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Process and Chemical Feed System

Hydrazine Injection System

Problem Statement:

PVNGS had been making operational adjustments to the hydrazine feed system(s) in an attempt to maintain continuous feed into each unit's condensate water. Hydrazine is used as an oxygen scavenger to remove oxygen from the feedwater to reduce corrosion and corrosion product transport to the steam generators. Prior to the modification, PVNGS experienced repeated hydrazine pump failures that appeared to be random in nature. The seventh revision to the EPRI Secondary Water Chemistry guidelines require that the unit shut down if the required hydrazine concentration is lost for 8 or more hours. The unreliable hydrazine injection system was a long standing issue for the site and resulted in a confirmatory action letter from the Nuclear Regulatory Commission (NRC).

RSI Assessment

During a system walkdown, RSI identified several potential areas that could be contributors to the pump loss of prime issues.

  • One issue is that there was little, if any, suction head for the pumps in the current feed tank and piping configuration.
  • The pumps appear to be oversized to meet the injection requirements. This resulted in the pumps not operating in their optimal configuration. This exacerbates any suction related issues.
  • The pump suction line was too large for metering chemicals. The larger size was appropriate for the wet layup application when the pumps are run at full stroke.

RSI Solution

RSI's approach to solving the chronic loss of pump prime at PVNGS was to:

  • Use smaller injection pumps such that normal injection rates will be in the range of optimum efficiency or midpoint of their design for each purpose.
  • Use variable frequency drive controllers so the motor speed can be adjusted in lieu of the pump stroke setting.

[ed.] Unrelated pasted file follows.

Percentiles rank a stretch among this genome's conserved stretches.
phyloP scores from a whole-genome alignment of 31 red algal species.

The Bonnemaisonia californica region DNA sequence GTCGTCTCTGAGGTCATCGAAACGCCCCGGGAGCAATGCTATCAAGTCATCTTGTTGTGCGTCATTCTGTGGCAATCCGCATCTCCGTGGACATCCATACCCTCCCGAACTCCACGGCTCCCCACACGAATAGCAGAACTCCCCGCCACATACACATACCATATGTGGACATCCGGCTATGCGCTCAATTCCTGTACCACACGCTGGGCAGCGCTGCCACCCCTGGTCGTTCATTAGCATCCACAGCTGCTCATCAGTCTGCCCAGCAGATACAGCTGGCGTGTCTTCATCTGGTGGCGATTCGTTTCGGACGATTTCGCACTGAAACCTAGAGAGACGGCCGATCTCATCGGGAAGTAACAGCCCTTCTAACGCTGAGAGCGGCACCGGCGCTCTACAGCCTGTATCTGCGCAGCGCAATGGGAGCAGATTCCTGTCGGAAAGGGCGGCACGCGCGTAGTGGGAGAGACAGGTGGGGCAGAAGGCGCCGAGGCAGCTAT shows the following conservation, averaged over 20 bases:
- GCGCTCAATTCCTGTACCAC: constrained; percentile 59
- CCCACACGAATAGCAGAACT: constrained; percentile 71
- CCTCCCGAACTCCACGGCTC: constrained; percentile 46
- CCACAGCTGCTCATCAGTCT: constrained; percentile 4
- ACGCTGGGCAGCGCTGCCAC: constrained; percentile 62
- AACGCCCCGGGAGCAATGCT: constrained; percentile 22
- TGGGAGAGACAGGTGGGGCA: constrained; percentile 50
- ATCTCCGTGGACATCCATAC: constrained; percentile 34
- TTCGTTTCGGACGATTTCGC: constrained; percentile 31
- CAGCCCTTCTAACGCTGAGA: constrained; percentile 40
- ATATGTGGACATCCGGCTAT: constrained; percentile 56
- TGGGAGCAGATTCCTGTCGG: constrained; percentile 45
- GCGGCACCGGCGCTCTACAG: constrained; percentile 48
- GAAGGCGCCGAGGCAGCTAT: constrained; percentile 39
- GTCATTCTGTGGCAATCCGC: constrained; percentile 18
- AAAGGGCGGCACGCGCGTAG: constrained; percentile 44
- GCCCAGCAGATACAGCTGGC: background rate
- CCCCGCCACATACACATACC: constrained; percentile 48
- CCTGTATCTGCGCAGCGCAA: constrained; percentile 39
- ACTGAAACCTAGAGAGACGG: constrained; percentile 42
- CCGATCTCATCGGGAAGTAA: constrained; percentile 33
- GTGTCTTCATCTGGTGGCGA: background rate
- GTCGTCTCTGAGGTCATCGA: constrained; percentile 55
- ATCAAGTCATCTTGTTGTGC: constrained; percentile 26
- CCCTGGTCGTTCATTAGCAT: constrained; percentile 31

• Maximize the amount of head to the pump suction.
  • Minimize the amount of suction tubing to the pumps.
  • Minimize the suction tubing size to individual pumps.
  • Maximize the velocity through the pump suction lines.
  • Reduce the transit time from the dilution tank to the pump suction.

New pump skids have been installed in two of the three operating units at PVNGS. There have been no loss of pump suction issues identified to date. The third and final skid will be installed in 2012.

The new skids have a series of engineered solutions designed into the overall system, each designed to prevent or minimize gas formation in the system and subsequent loss of suction.

The new skids allow for operation at a higher hydrazine feed tank concentration which results in fewer batching operations.

The skids were designed for maximum operational flexibility with any of the three installed pumps being capable of injecting into any of seven injection points. Additionally, the system has the capability of injecting different concentrations of hydrazine at different rates to discrete injection points at the same time.

The wet control panel allows for any of the three pumps to feed multiple injection points.

The high capacity hydrazine addition pump has twice the capacity of the old pumps allowing for faster dosing of systems and steam generators during layup or startup conditions.

The skid has sample provisions to allow chemistry sample individual pump effluents as required.

A provision was designed into the wet panel of the skd to allow for carboy filling with hard plumbed venting capacity to the bulk system for convenience and safety.